Tune in to BBC Springwatch this Thursday (June 16th) at 8pm to see Room 212 and Glos Rd Central
Room 212 owner Sarah Thorp was delighted to welcome BBC Springwatch presenter Nick Baker and TV crew to her shop this May. They were filming the installation of planters full of pollinator friendly plants and flowers on Gloucester Road by Avon Wildlife Trust. Sarah had instigated the project by first planting up an old enamel bath outside Room 212 and encouraging other traders to grow plants outside their shops . She then invited Avon Wildlife Trust to oversee the planters and applied for funding from the BCR Neighbourhood Partnership.
There are now over 30 planters on the pavements if Glos Rd Central which brighten up the lives of bees and shoppers alike.Springwatch will be aired every day from May 30th so look out for the episode on Gloucester Road!
Meet the Bees On Gloucester Road
June 11 @ 9:00 am - 6:00 pm
Local Beekeepers Hives & Herbals have set up a section of living beehive outside Room 212. Spot the Queen and pick up bee related tips and products. Enjoy the bee friendly plants growing in more than 30 pavement planters outside Glos Rd Central shops – part of the Avon Wildlife Trust ‘My Wild City’ project.
Greening up Gloucester Road
The ‘My Wild City’ team have been at it again. This this time we teamed up with the business community of Gloucester Road Central. Our mission, to create an urban pollinator corridor on this busy road in Bristol. Mission impossible? We didn’t think so and we’ve proved it!
Funded by a combination of Neighbourhood Partnership grants and My Wild City project funding, the offer of personalised pollinator planters was given to 55 businesses running from the Egerton Rd junction all the way up to Nevil Rd, an area locally known as Gloucester Road Central . Thirty businesses ranging from café’s, boutiques, hardware stores, solicitors to food shops. Even the local butcher got involved.
Over the course of a week in early May, 50 new planters were installed requiring 1000 pieces of wood, 22 tonnes of supersoil (compost-topsoil mix) and over 450 nectar-rich plants, flowering shrubs and small trees. Planting plans were drawn up by wildlife garden experts at Earth Timber Stone who took into account the urban context of the project to include appropriately hardy species were chosen which can survive the additional pollution and disturbance by people.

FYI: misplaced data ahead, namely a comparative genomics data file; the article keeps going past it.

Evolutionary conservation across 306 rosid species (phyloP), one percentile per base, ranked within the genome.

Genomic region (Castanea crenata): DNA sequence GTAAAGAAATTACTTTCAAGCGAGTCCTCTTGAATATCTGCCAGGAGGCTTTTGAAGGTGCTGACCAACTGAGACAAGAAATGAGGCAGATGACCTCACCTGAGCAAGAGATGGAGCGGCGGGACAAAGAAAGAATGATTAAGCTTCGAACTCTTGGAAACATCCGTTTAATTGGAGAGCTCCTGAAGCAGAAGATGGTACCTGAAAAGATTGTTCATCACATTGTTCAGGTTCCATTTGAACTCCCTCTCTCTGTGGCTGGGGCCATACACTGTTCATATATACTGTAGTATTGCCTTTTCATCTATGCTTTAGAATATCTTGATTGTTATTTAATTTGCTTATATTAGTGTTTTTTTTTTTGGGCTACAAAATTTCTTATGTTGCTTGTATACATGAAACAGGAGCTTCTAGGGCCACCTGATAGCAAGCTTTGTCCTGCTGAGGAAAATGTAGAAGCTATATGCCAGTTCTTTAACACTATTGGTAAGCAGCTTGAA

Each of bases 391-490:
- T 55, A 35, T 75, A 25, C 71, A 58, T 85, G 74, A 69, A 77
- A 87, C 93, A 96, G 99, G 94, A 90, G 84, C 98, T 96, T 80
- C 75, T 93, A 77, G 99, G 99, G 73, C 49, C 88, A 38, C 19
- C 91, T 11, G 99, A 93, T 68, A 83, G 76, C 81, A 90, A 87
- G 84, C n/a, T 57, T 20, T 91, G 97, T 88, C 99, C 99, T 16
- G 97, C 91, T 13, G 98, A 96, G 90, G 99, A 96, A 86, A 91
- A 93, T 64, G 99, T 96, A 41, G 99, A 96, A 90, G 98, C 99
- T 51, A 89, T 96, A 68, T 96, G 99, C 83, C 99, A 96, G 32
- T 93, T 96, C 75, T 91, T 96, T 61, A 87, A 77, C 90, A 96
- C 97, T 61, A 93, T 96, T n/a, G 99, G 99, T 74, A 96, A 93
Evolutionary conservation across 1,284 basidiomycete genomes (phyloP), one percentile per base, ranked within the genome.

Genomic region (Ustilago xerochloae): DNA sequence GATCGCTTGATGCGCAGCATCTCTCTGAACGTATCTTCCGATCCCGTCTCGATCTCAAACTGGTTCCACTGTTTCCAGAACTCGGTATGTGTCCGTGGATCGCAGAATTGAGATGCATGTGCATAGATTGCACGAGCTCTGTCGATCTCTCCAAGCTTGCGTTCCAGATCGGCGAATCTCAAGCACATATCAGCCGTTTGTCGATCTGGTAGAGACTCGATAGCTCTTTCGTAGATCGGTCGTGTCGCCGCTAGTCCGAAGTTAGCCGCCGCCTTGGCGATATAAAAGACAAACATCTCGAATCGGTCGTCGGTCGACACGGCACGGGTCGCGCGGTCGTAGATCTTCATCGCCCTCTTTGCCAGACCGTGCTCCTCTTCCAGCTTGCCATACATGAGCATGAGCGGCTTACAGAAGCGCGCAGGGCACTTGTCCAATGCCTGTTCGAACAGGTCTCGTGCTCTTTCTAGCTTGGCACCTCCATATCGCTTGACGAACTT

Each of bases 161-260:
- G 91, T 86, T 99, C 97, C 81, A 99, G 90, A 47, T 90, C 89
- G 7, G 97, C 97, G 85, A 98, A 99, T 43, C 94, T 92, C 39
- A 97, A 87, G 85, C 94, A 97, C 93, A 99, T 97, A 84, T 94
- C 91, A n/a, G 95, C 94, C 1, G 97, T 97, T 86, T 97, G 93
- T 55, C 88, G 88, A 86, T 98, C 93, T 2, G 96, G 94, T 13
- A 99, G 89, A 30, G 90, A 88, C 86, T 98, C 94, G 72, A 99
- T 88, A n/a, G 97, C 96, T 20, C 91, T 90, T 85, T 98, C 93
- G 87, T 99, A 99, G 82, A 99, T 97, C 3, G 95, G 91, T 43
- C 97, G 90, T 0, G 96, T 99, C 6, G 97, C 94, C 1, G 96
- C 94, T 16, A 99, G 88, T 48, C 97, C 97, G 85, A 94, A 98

More than half the plants included were native wildflowers including bird’s foot trefoil, ivy leaved toadflax, wild strawberry, selfheal, bugle, red campion and meadow cranesbill. Herbs such as sage, thyme, mint and rosemary commonly featured in many of the planters as they have a joint appeal to both people and wildlife. By attaching trellis we even managed to cater for native climbers including honeysuckle and clematis.
As well as members of the Avon Wildlife Trust staff, a series of dedicated volunteers gave up over 120 hours of their time to the cause. A doctor, an accountant and a waitress were amongst those who donned garden gloves over the 7 days. Even employees of the local businesses got involved with staff dropping by on their way home from a long shift.
The project was officially launched on the 7th May at the annual Gloucester Road Mayfest organised and hosted by Sarah Thorp at Room 212 who has recently built her own eco-house at the back of her shop including two green roofs.
The additional of so much greenery has vastly increased opportunities for pollinators along this 400m stretch of concreted grey. As well as helping the local wildlife, it’s hoped the project will make the shopping experience for all those visiting the area a little bit more ‘wild’ and create a buzzing hub for local traders and shoppers.
Plus, the project attracted the interest of BBC Spring Watch , and a filming crew joined the action for a day - so look out for Bristol’s Gloucester Road on the telly in June!